By Will Schubert ’15
Due to a lack of sleep and an abundance of stress, a handful of students suffer from a rare sleep disorder called sleep paralysis.
Sleep paralysis is the phenomena in which people either sleeping or awakening experience an inability to move or speak.
Sleep paralysis may be experienced by 20 to 60 percent of people, depending on the population that is examined, according to huffingtonpost.com.
During these experiences people have reported seeing a “shadowy figure” in their peripheral vision and when they try to yell or scream, it comes out as a faint whisper.
According to Stanfordhospital.org, sleep paralysis is believed to be caused by disruption during REM sleep (a transition into deep sleep), and it can last from several seconds to minutes.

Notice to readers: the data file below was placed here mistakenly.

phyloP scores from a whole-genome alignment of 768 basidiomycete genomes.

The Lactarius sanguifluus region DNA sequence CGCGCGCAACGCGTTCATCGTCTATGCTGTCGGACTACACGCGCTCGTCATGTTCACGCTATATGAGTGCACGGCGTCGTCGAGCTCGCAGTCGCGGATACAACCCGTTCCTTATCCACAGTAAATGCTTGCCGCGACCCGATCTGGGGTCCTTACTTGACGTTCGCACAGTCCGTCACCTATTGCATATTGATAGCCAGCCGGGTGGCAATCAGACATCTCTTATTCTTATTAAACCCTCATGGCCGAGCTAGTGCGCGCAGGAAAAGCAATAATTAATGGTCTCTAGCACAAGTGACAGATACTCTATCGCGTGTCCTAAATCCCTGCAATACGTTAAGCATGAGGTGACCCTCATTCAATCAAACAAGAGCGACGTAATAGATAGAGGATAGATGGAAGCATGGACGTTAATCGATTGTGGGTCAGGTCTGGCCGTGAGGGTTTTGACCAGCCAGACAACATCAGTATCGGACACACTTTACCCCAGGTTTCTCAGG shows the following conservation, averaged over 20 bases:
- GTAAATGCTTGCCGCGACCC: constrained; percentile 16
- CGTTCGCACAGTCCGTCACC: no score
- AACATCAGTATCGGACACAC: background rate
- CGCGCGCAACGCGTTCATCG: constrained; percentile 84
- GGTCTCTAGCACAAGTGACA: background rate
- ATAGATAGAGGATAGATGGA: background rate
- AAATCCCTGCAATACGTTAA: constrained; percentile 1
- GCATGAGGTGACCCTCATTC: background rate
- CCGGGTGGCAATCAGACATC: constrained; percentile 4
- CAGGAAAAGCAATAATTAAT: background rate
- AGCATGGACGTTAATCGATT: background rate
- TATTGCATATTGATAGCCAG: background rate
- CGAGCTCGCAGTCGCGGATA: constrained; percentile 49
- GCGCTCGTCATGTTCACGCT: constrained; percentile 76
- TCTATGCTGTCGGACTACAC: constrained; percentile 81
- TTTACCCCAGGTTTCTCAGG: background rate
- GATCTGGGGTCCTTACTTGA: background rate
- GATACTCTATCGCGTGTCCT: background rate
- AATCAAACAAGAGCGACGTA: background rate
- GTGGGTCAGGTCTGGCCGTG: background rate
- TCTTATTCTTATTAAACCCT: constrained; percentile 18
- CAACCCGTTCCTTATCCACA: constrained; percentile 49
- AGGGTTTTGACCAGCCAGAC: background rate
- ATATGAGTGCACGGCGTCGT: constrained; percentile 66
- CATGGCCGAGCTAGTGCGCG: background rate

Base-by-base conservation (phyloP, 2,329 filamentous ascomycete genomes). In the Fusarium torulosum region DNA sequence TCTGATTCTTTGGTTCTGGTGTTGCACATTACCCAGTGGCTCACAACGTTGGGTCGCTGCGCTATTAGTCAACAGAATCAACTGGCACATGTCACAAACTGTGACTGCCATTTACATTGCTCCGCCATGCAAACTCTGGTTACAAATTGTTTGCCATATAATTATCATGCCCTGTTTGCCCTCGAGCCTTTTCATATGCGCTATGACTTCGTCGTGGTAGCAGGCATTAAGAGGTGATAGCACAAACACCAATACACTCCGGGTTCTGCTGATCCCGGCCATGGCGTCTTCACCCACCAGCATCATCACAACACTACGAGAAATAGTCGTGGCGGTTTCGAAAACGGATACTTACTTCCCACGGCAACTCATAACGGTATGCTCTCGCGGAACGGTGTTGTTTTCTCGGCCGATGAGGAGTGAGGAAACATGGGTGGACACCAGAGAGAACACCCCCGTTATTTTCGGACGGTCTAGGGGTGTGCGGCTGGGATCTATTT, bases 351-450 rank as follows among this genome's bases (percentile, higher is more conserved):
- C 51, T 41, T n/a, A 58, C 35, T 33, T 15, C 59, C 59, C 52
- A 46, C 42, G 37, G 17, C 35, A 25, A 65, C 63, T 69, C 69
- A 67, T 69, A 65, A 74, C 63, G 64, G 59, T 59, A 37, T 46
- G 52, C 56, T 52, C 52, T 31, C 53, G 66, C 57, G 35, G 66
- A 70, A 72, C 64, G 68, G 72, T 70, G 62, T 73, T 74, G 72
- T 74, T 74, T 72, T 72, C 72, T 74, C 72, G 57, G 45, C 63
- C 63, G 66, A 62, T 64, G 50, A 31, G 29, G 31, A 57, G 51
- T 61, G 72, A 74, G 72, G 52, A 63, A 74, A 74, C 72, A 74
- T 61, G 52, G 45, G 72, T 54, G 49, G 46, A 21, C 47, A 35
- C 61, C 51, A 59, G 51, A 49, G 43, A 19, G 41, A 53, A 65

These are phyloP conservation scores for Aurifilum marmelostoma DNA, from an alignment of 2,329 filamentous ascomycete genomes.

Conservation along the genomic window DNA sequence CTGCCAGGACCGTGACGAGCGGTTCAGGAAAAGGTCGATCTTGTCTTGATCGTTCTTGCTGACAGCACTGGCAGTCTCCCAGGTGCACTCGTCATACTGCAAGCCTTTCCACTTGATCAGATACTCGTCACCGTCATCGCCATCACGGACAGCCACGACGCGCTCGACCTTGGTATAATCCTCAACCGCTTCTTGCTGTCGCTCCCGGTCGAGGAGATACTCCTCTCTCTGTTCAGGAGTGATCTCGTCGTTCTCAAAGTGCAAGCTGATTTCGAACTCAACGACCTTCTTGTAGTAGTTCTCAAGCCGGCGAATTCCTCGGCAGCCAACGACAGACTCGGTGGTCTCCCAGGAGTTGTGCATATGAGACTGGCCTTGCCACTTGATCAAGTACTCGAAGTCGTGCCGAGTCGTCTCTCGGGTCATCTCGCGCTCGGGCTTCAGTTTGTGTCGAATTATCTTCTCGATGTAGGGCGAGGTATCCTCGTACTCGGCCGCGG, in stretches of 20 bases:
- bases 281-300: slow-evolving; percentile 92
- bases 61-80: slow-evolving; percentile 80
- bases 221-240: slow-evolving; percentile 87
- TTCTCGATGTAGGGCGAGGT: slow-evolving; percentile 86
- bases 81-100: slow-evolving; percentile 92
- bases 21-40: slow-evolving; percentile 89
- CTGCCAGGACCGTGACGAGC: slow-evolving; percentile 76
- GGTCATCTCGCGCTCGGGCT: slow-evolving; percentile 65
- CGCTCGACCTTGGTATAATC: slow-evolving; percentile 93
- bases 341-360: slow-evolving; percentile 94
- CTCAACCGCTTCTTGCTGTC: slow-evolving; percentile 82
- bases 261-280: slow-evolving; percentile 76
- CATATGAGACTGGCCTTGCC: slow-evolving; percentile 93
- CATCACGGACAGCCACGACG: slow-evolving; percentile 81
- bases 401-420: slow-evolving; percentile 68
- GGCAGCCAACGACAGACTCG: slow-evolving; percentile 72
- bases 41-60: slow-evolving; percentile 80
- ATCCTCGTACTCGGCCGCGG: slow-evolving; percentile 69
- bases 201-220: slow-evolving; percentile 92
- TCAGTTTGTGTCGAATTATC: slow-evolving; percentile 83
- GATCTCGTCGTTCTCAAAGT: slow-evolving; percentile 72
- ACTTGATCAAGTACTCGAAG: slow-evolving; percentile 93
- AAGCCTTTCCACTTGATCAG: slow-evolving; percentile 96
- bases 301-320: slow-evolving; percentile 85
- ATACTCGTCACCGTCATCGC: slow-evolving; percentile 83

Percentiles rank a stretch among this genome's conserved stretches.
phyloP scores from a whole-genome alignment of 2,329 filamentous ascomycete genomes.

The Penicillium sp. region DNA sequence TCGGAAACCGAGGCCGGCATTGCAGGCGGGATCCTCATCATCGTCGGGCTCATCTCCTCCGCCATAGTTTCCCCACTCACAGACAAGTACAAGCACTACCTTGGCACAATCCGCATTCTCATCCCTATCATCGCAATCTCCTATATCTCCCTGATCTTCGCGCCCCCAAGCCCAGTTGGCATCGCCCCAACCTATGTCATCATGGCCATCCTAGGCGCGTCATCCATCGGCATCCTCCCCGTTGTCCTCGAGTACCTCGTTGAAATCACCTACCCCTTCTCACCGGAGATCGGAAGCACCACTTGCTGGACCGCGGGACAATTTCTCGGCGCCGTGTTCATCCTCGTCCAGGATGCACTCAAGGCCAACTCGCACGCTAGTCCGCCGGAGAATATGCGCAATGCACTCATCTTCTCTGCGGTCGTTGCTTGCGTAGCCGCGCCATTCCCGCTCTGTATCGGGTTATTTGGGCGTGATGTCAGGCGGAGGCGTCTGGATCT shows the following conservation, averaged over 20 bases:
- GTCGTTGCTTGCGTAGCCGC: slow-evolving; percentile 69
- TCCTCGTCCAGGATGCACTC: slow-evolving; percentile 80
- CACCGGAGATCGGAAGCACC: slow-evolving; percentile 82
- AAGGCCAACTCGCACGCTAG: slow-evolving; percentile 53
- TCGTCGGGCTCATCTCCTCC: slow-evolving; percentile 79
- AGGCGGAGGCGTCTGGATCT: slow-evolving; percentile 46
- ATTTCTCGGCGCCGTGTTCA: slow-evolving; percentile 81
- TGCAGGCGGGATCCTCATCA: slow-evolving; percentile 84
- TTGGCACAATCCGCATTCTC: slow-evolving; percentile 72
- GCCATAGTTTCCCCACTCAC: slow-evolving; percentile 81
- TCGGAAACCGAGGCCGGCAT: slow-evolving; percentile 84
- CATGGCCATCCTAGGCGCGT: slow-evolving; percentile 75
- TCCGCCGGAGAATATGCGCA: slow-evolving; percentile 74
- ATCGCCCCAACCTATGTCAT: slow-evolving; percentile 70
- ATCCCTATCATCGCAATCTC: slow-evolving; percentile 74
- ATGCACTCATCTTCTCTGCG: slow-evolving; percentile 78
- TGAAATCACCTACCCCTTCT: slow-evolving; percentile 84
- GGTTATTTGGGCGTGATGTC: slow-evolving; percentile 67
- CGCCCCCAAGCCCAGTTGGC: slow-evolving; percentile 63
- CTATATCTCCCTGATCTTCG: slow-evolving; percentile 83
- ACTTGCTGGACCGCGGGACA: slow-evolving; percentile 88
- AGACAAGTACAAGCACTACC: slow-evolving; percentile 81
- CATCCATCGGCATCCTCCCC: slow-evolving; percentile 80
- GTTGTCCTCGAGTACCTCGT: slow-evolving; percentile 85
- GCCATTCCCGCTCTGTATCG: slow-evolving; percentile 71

“I woke up and I was just super panicked, I couldn’t move my arms or legs and it was scary,” said Cole Malkoff ’15.
During REM sleep the body is kept relaxed so that dreams are not acted out.
“If this relaxation, or atonia, occurs while the person is awake, it can cause temporary paralysis,” According to “Understanding the Terrors of Sleep Paralysis”, written by Brandon Peters, M.D. “This may be experienced when a REM period is disrupted.”
“When I woke up I saw a dark figure in my doorway and it was really scary because I couldn’t move my legs,” said Dakota Ducar ’15. “I also heard a really loud noise.”
Sleep researchers conclude that sleep paralysis is simply a sign that your body is not moving smoothly through the stages of sleep.
According to dreamstudies.org, there are a few ways to help prevent sleep paralysis such as sleeping on your side instead of your back, no heavy meals before sleep, reducing caffeine in your diet, getting more sleep and meditation.